Self-driving cars are no longer a far-flung prophecy; they’re descending upon our roads, dominating conversations about the future of mobility, and becoming a fascinating urban and UX design problem. Uber has been behind some of the biggest autonomous driving pushes—and blunders—in the past year and conducts much of its research, development, and mad-scientist experiments from its Advanced Technologies Group Center in Pittsburgh.
The gleaming new office and machine shop designed by Assembly, a new architecture firm based in San Francisco, was conceived as a celebration of technology. Eric Meyhofer, who heads autonomous vehicle ventures at Uber, told the firm: “I want you to be able to worship the car. I want you to know the tangible thing you are creating, that you are building the city of the future,” says Denise Cherry, one of Assembly’s principals. “We took that idea to mean celebrating the city, which is integral to Uber’s culture: You’re building the city of the future, which is this highly evolved robotic thing in what’s formerly the City of Steel.”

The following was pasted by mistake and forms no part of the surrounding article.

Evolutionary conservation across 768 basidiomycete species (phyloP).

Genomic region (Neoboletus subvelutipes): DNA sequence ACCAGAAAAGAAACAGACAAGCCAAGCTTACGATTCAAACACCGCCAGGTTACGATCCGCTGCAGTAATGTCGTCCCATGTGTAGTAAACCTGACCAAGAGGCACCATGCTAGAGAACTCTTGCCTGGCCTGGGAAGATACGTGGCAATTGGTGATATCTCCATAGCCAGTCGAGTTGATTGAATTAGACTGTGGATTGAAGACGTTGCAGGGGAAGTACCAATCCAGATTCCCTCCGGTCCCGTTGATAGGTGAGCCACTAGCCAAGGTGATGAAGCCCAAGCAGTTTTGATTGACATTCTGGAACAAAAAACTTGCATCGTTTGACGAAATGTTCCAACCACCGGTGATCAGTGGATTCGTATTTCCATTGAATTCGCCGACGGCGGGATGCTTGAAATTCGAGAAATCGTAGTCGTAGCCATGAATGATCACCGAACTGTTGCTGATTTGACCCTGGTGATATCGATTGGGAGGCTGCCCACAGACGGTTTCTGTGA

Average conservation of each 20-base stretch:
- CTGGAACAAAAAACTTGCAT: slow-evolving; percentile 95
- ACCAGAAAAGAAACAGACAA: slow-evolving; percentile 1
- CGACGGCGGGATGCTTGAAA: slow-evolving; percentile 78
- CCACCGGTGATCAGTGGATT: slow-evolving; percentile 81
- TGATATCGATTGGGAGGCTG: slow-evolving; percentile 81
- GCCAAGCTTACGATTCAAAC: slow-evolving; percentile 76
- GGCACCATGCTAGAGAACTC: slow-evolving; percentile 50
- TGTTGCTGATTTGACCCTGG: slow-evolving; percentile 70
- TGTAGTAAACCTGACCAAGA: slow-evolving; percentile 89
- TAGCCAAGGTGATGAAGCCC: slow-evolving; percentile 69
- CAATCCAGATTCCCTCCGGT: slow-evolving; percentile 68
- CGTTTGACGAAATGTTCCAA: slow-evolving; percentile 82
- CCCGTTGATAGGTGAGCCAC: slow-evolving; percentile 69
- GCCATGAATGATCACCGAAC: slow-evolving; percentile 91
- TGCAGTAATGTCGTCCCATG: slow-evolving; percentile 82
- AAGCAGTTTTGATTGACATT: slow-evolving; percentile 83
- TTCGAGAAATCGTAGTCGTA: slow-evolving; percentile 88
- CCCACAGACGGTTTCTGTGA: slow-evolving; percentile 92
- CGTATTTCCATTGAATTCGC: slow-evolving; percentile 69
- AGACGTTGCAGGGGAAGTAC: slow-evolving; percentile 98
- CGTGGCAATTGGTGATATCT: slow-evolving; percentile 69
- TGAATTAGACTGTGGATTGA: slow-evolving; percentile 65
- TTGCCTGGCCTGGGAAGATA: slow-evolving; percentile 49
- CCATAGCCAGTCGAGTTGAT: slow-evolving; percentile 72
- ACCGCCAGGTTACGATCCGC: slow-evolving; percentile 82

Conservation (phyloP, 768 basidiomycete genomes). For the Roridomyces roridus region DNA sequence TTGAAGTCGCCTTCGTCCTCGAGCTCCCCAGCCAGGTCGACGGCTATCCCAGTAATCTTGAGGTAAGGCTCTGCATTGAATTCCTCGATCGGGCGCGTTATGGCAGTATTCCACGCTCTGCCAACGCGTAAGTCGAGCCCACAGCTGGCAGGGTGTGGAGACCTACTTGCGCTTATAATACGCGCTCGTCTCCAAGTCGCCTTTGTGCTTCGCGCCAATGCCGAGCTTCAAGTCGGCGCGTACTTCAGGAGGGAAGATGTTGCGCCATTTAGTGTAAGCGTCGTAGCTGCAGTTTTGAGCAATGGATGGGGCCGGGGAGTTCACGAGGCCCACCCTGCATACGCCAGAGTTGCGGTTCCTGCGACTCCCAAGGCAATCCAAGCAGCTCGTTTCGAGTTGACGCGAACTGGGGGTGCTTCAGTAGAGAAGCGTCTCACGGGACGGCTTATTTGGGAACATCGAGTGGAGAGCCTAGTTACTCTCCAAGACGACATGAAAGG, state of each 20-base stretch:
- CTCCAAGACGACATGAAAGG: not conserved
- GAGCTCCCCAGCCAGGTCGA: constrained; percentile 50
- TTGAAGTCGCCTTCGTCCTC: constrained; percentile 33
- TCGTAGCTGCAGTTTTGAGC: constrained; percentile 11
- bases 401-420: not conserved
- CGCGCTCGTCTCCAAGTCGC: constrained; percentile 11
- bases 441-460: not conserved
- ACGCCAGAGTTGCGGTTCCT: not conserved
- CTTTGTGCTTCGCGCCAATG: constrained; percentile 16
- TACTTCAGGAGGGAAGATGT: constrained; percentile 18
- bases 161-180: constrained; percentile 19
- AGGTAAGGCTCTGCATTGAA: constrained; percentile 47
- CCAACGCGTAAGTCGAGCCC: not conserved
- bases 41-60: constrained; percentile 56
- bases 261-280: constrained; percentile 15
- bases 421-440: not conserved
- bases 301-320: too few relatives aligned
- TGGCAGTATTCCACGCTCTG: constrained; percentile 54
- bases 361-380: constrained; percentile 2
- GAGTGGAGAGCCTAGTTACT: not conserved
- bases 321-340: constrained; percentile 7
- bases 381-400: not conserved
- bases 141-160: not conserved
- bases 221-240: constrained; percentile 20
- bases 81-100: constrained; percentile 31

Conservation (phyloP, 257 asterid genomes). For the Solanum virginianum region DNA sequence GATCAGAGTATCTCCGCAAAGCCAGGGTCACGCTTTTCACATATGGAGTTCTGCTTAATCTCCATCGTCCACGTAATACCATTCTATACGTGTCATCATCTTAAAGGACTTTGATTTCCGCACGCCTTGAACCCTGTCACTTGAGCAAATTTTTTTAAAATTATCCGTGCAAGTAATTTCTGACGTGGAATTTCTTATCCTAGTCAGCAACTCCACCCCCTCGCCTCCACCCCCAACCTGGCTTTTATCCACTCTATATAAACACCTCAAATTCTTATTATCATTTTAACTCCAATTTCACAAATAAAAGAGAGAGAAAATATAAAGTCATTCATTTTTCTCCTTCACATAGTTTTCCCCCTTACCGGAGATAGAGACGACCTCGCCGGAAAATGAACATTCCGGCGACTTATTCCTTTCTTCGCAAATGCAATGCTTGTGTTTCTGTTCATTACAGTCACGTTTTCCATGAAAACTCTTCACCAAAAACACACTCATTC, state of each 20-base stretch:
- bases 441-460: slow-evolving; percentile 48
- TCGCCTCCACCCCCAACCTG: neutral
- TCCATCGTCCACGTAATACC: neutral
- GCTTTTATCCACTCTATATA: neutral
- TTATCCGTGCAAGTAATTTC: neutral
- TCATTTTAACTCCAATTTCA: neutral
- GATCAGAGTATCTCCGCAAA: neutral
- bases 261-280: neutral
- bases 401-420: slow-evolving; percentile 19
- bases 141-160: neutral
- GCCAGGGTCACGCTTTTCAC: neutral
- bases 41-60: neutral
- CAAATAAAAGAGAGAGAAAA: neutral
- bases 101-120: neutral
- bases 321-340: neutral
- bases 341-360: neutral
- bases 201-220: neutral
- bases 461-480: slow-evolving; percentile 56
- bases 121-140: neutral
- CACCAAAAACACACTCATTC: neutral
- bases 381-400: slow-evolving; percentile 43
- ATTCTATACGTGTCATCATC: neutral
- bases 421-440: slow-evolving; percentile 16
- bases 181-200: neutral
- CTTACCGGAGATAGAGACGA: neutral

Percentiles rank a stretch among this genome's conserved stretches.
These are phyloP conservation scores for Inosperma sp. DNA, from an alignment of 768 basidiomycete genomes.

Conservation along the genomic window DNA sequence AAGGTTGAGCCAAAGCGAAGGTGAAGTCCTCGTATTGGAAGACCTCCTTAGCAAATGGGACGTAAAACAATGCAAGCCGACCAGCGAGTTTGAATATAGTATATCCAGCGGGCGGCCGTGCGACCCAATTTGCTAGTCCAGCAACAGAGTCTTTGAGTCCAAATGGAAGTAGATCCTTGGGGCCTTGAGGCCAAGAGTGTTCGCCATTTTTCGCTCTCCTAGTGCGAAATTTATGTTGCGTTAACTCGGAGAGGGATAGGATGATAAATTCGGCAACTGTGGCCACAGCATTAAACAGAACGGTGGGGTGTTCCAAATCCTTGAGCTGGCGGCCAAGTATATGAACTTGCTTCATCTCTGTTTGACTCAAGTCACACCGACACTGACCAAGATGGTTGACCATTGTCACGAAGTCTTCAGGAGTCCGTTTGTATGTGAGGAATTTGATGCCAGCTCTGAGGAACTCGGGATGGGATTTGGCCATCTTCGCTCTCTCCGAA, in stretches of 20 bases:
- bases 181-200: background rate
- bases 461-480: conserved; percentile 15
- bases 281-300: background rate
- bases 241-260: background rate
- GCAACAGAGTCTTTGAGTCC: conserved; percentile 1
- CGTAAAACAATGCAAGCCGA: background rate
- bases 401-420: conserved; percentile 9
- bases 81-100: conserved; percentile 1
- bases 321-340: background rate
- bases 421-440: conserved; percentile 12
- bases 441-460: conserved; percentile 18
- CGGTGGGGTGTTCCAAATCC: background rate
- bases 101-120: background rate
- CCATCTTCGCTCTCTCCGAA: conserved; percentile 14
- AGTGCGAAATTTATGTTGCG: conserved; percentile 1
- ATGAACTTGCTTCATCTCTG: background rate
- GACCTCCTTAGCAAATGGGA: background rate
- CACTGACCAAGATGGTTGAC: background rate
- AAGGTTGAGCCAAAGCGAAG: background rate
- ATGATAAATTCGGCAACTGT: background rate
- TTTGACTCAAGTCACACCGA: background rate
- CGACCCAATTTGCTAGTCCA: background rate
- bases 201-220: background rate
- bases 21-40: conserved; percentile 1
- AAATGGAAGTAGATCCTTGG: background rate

The space itself embodies Uber’s vision and is designed to foster their hardware and software development, as employees work on both the algorithms that will tell autonomous vehicles what to do along with the mechanics and robotics that will execute the commands. “All offices are marketing for companies,” writes Co.Design’s Diana Budds, “and we can speculate about what Uber wants to say with this one: Autonomous vehicles are the coming wave, they’re state-of-the-art tech developed in state-of-the-art facilities, and they’re a nice shiny thing worth coveting.”